After the grip of the cartels begins to loosen, an immigrant Mexican family living in the United States is granted the chance to re-visit their hometown, the small farming community of Plateros, Zacatecas. The family returns to a community in which governmental corruption strikes distrust amongst the people,dictating the way in which they live day to day. Home of the Santo Nino de Atocha (Holy Infant of Atocha), who is believed to have guided local miners out of collapsed mines, the shrine stands as a testament to the irony displayed between hope and complacency in Plateros. Despite this, the concept of family challenges this notion and supersedes the separation brought on by these circumstances.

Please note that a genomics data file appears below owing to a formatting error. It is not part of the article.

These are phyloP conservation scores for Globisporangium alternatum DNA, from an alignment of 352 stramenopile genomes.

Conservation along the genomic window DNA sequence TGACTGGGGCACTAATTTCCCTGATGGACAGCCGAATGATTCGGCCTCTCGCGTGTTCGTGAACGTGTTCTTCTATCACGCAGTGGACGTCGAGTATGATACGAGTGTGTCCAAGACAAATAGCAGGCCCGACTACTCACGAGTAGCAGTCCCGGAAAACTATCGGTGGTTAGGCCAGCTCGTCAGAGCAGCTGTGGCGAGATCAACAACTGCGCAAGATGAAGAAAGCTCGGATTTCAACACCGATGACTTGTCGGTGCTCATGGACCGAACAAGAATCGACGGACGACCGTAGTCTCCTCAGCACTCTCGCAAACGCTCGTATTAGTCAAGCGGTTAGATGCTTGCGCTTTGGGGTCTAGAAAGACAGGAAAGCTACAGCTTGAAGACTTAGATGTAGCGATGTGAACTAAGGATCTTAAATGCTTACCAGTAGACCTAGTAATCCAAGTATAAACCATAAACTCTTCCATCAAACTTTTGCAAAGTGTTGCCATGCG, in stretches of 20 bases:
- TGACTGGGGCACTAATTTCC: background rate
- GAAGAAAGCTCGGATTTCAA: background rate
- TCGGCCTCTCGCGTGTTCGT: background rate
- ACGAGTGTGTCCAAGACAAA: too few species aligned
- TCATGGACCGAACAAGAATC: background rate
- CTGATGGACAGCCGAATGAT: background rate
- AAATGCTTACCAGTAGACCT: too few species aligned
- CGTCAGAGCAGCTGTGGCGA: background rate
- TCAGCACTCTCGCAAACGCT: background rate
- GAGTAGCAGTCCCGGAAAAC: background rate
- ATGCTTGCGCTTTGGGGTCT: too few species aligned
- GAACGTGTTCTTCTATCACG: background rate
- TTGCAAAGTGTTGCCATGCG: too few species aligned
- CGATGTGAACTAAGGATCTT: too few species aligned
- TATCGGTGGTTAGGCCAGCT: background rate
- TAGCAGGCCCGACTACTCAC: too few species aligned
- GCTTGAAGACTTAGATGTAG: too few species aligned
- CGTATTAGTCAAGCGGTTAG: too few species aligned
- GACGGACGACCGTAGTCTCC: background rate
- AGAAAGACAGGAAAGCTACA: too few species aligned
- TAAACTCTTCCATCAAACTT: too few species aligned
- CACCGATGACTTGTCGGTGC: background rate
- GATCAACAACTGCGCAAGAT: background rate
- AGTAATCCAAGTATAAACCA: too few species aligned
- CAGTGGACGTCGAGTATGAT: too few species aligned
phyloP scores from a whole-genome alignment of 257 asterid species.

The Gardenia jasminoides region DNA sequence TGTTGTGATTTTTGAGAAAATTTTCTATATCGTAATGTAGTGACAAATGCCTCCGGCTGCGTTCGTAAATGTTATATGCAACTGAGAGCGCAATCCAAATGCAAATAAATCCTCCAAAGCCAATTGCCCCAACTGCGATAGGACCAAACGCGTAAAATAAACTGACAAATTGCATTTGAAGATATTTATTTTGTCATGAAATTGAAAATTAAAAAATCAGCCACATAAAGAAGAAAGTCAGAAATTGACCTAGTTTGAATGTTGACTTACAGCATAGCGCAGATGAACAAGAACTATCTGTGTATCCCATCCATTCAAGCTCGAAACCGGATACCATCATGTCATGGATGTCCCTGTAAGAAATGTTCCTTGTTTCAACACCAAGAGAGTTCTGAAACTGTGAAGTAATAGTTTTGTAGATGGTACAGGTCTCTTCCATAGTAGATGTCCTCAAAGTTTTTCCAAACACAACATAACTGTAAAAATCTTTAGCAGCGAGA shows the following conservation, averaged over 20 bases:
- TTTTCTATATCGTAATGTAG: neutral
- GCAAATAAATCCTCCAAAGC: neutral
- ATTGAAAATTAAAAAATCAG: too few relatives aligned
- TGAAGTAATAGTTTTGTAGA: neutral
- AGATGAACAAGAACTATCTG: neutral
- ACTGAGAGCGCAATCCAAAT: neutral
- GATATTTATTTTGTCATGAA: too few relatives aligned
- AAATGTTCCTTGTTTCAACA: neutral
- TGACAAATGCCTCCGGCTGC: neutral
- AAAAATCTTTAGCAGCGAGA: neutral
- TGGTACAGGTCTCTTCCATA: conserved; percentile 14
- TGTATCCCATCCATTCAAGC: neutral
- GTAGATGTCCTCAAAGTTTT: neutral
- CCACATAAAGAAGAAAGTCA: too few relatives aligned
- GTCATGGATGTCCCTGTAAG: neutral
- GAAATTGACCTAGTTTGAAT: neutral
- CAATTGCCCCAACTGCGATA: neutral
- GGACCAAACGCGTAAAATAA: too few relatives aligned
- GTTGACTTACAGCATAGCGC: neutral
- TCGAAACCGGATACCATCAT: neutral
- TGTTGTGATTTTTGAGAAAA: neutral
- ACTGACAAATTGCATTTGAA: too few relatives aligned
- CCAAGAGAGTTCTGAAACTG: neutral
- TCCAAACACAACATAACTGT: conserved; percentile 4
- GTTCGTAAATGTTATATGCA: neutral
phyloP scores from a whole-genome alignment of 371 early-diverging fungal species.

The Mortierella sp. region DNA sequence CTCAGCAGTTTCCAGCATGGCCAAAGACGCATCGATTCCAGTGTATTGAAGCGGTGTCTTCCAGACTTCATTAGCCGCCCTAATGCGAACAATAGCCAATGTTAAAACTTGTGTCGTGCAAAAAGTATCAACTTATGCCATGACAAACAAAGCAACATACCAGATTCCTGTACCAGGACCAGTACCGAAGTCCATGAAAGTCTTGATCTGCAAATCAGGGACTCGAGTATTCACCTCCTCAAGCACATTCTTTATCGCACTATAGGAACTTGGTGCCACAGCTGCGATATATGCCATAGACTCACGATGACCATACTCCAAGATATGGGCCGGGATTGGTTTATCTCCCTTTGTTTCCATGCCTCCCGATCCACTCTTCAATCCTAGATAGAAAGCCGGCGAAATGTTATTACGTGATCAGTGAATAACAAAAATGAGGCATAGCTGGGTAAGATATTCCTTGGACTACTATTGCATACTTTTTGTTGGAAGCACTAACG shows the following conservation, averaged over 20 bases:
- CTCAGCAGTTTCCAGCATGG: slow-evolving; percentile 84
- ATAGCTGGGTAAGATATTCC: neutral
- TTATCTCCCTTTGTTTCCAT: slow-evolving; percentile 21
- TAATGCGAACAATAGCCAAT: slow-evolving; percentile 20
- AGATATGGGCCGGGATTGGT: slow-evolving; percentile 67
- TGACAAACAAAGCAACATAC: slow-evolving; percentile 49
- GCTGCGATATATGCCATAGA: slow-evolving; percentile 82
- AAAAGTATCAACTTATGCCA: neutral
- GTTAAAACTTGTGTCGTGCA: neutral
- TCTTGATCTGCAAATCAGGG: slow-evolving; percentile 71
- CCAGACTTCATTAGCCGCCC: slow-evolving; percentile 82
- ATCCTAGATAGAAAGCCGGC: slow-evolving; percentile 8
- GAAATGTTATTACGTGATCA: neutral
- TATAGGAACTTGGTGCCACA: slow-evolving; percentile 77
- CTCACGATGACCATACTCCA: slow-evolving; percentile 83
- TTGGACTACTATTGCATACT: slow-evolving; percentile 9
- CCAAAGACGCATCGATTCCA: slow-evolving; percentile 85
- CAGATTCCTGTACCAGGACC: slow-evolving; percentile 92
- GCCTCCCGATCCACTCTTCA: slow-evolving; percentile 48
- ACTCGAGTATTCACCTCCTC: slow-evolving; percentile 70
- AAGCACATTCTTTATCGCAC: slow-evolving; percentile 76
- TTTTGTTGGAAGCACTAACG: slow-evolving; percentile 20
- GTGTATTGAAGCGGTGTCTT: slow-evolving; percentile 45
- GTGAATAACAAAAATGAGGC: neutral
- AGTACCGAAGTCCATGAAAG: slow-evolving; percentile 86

A detached portrait of utilitarian architecture as it serves and houses static motion.
A short familial documentary shot in the observational mode. Here the camera acts as a vessel for which roles of tradition, cultural assimilation, and gender can be represented through the lives of two aging Mexican immigrants as they enjoy dinner together.